Is your cat not eating? Untamed helps you find out what the issue might be

Any change in your feline friend’s behaviour is worrying, but when the cat stops eating their usual food, you need to find the cause as quickly as possible.

Your cat could be refusing to eat because of a recent change in diet, a sore in their mouth, or a minor tummy upset, but there may be another underlying health issue that needs to be identified and treated.

Untamed takes a look at the possible causes of a cat not eating and gives you the best advice on how to get the feline back to their normal food routine.

Nooooot haaaaaappppy!

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What does it mean when a cat stops eating?

As a concerned and dedicated cat parent, you watch your kitty like a hawk.

Cats tend to be creatures of habit, and mealtimes are regular and predictable. You know that your kitty will resort to insistent, beguiling stares at a certain time of day and that resistance is futile.

When this doesn't happen, your alarm bells go off immediately, and you start panicking.

There is a number of reasons why this happens—some trivial, some more serious. Your kitty could be losing interest in food due to:

  • An injury or trauma
  • A short-term illness
  • An underlying chronic condition
  • Something they’re being fed on

Let’s look into each of these causes in detail.

What kind of injury could stop your feline from eating?

Cats like to keep to themselves—when they’re hurt, they are more likely to seek solitude than come to you for help.

Getting injured can cause cats to lose their appetite or suspend feeding, and the most common injuries or traumas that lead to this are:

  1. Tooth problems
  2. Lacerations in the mouth
  3. Gum disease

Tooth problems

If your kitty has recently given in to their natural curiosity and tried to chew on something a bit too hard, a fractured or loosened tooth may be causing trouble.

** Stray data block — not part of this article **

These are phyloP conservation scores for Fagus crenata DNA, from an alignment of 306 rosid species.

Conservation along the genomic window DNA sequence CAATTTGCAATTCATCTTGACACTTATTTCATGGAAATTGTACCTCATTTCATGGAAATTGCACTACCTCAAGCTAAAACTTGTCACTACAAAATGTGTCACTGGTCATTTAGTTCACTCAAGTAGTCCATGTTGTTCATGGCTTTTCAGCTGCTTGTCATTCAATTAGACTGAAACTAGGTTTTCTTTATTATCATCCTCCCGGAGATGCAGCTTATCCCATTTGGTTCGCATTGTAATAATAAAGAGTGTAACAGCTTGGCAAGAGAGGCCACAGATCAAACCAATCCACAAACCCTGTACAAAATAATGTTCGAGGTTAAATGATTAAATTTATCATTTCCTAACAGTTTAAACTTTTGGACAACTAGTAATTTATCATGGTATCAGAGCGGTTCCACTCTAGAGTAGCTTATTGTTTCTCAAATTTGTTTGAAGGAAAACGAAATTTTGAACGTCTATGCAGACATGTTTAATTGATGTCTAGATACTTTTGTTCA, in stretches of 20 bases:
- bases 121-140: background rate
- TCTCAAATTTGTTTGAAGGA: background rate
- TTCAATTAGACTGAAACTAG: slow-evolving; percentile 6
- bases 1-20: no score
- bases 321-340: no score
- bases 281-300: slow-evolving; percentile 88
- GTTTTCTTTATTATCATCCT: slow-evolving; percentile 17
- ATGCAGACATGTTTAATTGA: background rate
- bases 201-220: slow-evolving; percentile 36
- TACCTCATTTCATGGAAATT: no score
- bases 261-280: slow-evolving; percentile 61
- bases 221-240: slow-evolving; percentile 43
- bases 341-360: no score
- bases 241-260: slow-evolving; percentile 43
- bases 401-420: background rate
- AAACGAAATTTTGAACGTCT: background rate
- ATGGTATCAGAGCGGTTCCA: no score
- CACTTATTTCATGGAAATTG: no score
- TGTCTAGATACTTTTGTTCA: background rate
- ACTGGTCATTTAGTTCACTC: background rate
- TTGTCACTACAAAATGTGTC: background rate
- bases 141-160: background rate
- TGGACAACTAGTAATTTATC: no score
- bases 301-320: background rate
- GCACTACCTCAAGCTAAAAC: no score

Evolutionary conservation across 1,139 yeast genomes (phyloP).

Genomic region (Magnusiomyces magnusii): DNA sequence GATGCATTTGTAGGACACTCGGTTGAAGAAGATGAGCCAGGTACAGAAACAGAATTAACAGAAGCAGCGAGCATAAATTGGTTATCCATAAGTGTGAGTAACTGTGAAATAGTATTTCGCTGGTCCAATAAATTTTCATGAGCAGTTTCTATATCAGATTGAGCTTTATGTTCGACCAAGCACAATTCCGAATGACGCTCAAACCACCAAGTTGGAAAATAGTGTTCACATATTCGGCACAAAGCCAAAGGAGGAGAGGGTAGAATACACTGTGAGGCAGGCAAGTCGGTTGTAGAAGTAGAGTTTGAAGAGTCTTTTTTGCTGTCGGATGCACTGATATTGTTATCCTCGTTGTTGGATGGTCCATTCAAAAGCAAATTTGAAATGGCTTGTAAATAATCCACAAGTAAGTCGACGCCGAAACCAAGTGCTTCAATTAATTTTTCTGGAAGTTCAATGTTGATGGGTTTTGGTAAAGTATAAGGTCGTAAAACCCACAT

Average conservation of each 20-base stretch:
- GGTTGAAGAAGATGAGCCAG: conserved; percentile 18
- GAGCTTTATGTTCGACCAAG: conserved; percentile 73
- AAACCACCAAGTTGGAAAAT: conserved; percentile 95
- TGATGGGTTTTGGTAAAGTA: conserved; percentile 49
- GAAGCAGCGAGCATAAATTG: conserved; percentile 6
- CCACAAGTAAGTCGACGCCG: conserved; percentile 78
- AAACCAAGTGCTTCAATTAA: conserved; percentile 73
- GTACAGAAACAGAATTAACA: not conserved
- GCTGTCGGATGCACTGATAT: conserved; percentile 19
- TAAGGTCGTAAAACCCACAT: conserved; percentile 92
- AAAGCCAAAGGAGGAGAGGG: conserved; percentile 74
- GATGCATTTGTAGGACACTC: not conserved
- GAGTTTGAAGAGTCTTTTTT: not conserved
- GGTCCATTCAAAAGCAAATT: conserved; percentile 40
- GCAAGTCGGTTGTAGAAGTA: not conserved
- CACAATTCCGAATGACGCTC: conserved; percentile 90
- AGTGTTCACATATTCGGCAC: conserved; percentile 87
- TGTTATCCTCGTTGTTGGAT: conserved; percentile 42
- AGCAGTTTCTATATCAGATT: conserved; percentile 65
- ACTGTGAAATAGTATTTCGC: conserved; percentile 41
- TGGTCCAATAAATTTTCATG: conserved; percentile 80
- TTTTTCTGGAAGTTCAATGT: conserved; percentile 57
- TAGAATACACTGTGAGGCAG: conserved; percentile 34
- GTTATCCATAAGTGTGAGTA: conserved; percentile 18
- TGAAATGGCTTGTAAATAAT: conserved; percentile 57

Given that a scenario like that could cause quite a serious toothache, you can understand the cat's reluctance to put anything near the source of the pain.

Lacerations in the mouth

Chewing on a thorny twig, a sharp object, or a bone splinter can cause lacerations in the cat's mouth.

While the pain won’t be as intense as that of a cracked tooth, your kitty might be sore enough to avoid food until the wound heals.

Gum disease

Numerous studies have shown that gum disease in cats can be a serious issue, potentially leading to other health problems as harmful bacteria from the mouth spread to the rest of the body.

Periodontal disease is the most common problem vets deal with—eight out of ten cats over the age of three can be expected to suffer from gum inflammation.

Inflamed gums make eating painful, so your cat may refuse food while their immune system tries to combat the inflammation.

The difficulty with diagnosing a problem in your feline friend’s mouth is that they’re not willingly going to let you examine them.

If you notice that your cat seems hungry but won’t eat, you may have to take them to a vet to have the oral cavity checked thoroughly.

Vets are used to performing this kind of examination, but even they sometimes resort to a general anaesthetic to be able to do it properly. 

Your cat won’t eat? These short-term illnesses could be the cause!

Any number of short-term conditions can cause your cat not to eat or drink for a short time, but the most common reasons are:

  1. Respiratory infections
  2. Tummy upsets
  3. Digestive issues

Respiratory infections

If your kitty is having difficulty breathing or is suffering from a blocked nose, their ability to smell and taste food could be compromised.

The smell is a crucial sense in cats, and without a fully functioning sense of smell, they may temporarily lose interest in their food.

Tummy upsets

If a hairball is forming or your cat has eaten something outside that disagrees with them, they may be feeling nauseous and reluctant to eat. They probably won’t eat until the problem has sorted itself out.

Allergic reactions to specific foods are also common in cats—you should switch your cat to a single-protein source hypoallergenic diet if you suspect your kitty is allergic to something in the food they're on.

Digestive issues

Cats can suffer from various digestive problems, including:

  • Bacterial infections in the gut
  • Parasites
  • Irritable bowel disease
  • An obstruction

The first three issues are easily treatable, but an obstruction in the bowel is a serious matter and will have to be investigated by a vet using:

  • An endoscopy
  • Ultrasound
  • An X-ray

Often, the cat will manage to deal with the obstruction with proper medication. In the worst-case scenario, a vet may have to perform surgery to remove the obstruction, but a speedy diagnosis is crucial either way. If you suspect a bowel obstruction, you should waste no time and get your moggie checked.